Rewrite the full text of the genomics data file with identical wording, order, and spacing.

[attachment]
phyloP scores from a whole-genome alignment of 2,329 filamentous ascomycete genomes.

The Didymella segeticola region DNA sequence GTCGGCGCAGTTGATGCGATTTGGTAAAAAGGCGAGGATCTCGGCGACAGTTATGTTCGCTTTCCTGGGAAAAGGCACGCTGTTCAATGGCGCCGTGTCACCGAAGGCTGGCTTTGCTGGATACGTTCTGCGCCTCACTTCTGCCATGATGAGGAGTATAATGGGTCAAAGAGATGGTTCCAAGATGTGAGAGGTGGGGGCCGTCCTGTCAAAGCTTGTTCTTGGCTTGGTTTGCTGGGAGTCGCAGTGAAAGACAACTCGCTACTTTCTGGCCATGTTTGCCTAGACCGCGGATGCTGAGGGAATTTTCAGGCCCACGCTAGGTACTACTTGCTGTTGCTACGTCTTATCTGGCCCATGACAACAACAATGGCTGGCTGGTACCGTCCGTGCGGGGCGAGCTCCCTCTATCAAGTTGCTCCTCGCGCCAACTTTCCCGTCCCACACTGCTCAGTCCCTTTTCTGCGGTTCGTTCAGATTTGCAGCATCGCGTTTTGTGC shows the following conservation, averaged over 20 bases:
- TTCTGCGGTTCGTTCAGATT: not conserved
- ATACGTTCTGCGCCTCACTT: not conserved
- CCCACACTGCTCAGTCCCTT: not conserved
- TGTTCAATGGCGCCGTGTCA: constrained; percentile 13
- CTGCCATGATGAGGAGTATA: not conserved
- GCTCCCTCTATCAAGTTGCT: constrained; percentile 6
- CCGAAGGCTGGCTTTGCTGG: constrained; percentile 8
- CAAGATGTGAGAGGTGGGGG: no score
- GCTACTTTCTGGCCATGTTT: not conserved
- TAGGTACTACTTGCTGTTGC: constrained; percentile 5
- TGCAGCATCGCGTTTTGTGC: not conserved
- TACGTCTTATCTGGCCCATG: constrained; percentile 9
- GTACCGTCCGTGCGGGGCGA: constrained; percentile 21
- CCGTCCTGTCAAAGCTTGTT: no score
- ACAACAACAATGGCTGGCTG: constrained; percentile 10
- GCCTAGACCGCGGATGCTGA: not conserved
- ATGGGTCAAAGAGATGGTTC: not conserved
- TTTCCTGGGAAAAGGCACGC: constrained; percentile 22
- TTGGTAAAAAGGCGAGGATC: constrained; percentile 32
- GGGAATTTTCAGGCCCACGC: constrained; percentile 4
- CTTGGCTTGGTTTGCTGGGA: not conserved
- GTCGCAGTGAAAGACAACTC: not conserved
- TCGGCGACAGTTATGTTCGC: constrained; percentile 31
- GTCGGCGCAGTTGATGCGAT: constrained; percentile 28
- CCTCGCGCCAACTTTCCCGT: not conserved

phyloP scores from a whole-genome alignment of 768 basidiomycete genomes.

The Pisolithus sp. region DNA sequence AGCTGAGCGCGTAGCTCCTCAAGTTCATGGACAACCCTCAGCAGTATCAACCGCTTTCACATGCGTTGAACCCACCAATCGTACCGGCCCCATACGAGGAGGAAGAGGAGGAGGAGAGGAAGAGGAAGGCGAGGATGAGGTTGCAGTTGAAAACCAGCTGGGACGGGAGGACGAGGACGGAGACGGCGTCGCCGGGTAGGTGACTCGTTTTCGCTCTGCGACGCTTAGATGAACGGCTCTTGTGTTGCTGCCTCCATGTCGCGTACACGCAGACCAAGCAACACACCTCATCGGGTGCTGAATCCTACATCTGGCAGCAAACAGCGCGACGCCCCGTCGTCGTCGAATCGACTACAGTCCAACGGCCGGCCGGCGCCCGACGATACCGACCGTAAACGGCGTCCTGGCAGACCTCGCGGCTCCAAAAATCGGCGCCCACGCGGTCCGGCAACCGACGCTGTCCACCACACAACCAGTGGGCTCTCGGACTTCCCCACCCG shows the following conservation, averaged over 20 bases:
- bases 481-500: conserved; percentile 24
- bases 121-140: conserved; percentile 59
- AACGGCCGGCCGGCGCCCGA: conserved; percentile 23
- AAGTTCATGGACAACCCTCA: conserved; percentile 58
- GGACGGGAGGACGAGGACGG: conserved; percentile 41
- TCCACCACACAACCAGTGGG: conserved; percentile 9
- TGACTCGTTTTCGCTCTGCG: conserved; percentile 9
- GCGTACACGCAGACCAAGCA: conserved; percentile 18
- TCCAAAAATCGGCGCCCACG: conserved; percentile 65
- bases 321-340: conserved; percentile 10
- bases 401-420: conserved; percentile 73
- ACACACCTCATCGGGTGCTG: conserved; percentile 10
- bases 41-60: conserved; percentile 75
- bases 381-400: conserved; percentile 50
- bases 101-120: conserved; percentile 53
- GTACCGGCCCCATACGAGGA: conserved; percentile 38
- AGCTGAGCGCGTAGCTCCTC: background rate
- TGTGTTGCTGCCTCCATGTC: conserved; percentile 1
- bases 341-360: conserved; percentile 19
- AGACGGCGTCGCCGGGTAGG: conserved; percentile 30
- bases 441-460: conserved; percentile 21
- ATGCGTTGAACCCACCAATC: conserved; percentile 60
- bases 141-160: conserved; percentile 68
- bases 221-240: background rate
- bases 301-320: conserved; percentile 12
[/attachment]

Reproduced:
phyloP scores from a whole-genome alignment of 2,329 filamentous ascomycete genomes.

The Didymella segeticola region DNA sequence GTCGGCGCAGTTGATGCGATTTGGTAAAAAGGCGAGGATCTCGGCGACAGTTATGTTCGCTTTCCTGGGAAAAGGCACGCTGTTCAATGGCGCCGTGTCACCGAAGGCTGGCTTTGCTGGATACGTTCTGCGCCTCACTTCTGCCATGATGAGGAGTATAATGGGTCAAAGAGATGGTTCCAAGATGTGAGAGGTGGGGGCCGTCCTGTCAAAGCTTGTTCTTGGCTTGGTTTGCTGGGAGTCGCAGTGAAAGACAACTCGCTACTTTCTGGCCATGTTTGCCTAGACCGCGGATGCTGAGGGAATTTTCAGGCCCACGCTAGGTACTACTTGCTGTTGCTACGTCTTATCTGGCCCATGACAACAACAATGGCTGGCTGGTACCGTCCGTGCGGGGCGAGCTCCCTCTATCAAGTTGCTCCTCGCGCCAACTTTCCCGTCCCACACTGCTCAGTCCCTTTTCTGCGGTTCGTTCAGATTTGCAGCATCGCGTTTTGTGC shows the following conservation, averaged over 20 bases:
- TTCTGCGGTTCGTTCAGATT: not conserved
- ATACGTTCTGCGCCTCACTT: not conserved
- CCCACACTGCTCAGTCCCTT: not conserved
- TGTTCAATGGCGCCGTGTCA: constrained; percentile 13
- CTGCCATGATGAGGAGTATA: not conserved
- GCTCCCTCTATCAAGTTGCT: constrained; percentile 6
- CCGAAGGCTGGCTTTGCTGG: constrained; percentile 8
- CAAGATGTGAGAGGTGGGGG: no score
- GCTACTTTCTGGCCATGTTT: not conserved
- TAGGTACTACTTGCTGTTGC: constrained; percentile 5
- TGCAGCATCGCGTTTTGTGC: not conserved
- TACGTCTTATCTGGCCCATG: constrained; percentile 9
- GTACCGTCCGTGCGGGGCGA: constrained; percentile 21
- CCGTCCTGTCAAAGCTTGTT: no score
- ACAACAACAATGGCTGGCTG: constrained; percentile 10
- GCCTAGACCGCGGATGCTGA: not conserved
- ATGGGTCAAAGAGATGGTTC: not conserved
- TTTCCTGGGAAAAGGCACGC: constrained; percentile 22
- TTGGTAAAAAGGCGAGGATC: constrained; percentile 32
- GGGAATTTTCAGGCCCACGC: constrained; percentile 4
- CTTGGCTTGGTTTGCTGGGA: not conserved
- GTCGCAGTGAAAGACAACTC: not conserved
- TCGGCGACAGTTATGTTCGC: constrained; percentile 31
- GTCGGCGCAGTTGATGCGAT: constrained; percentile 28
- CCTCGCGCCAACTTTCCCGT: not conserved

phyloP scores from a whole-genome alignment of 768 basidiomycete genomes.

The Pisolithus sp. region DNA sequence AGCTGAGCGCGTAGCTCCTCAAGTTCATGGACAACCCTCAGCAGTATCAACCGCTTTCACATGCGTTGAACCCACCAATCGTACCGGCCCCATACGAGGAGGAAGAGGAGGAGGAGAGGAAGAGGAAGGCGAGGATGAGGTTGCAGTTGAAAACCAGCTGGGACGGGAGGACGAGGACGGAGACGGCGTCGCCGGGTAGGTGACTCGTTTTCGCTCTGCGACGCTTAGATGAACGGCTCTTGTGTTGCTGCCTCCATGTCGCGTACACGCAGACCAAGCAACACACCTCATCGGGTGCTGAATCCTACATCTGGCAGCAAACAGCGCGACGCCCCGTCGTCGTCGAATCGACTACAGTCCAACGGCCGGCCGGCGCCCGACGATACCGACCGTAAACGGCGTCCTGGCAGACCTCGCGGCTCCAAAAATCGGCGCCCACGCGGTCCGGCAACCGACGCTGTCCACCACACAACCAGTGGGCTCTCGGACTTCCCCACCCG shows the following conservation, averaged over 20 bases:
- bases 481-500: conserved; percentile 24
- bases 121-140: conserved; percentile 59
- AACGGCCGGCCGGCGCCCGA: conserved; percentile 23
- AAGTTCATGGACAACCCTCA: conserved; percentile 58
- GGACGGGAGGACGAGGACGG: conserved; percentile 41
- TCCACCACACAACCAGTGGG: conserved; percentile 9
- TGACTCGTTTTCGCTCTGCG: conserved; percentile 9
- GCGTACACGCAGACCAAGCA: conserved; percentile 18
- TCCAAAAATCGGCGCCCACG: conserved; percentile 65
- bases 321-340: conserved; percentile 10
- bases 401-420: conserved; percentile 73
- ACACACCTCATCGGGTGCTG: conserved; percentile 10
- bases 41-60: conserved; percentile 75
- bases 381-400: conserved; percentile 50
- bases 101-120: conserved; percentile 53
- GTACCGGCCCCATACGAGGA: conserved; percentile 38
- AGCTGAGCGCGTAGCTCCTC: background rate
- TGTGTTGCTGCCTCCATGTC: conserved; percentile 1
- bases 341-360: conserved; percentile 19
- AGACGGCGTCGCCGGGTAGG: conserved; percentile 30
- bases 441-460: conserved; percentile 21
- ATGCGTTGAACCCACCAATC: conserved; percentile 60
- bases 141-160: conserved; percentile 68
- bases 221-240: background rate
- bases 301-320: conserved; percentile 12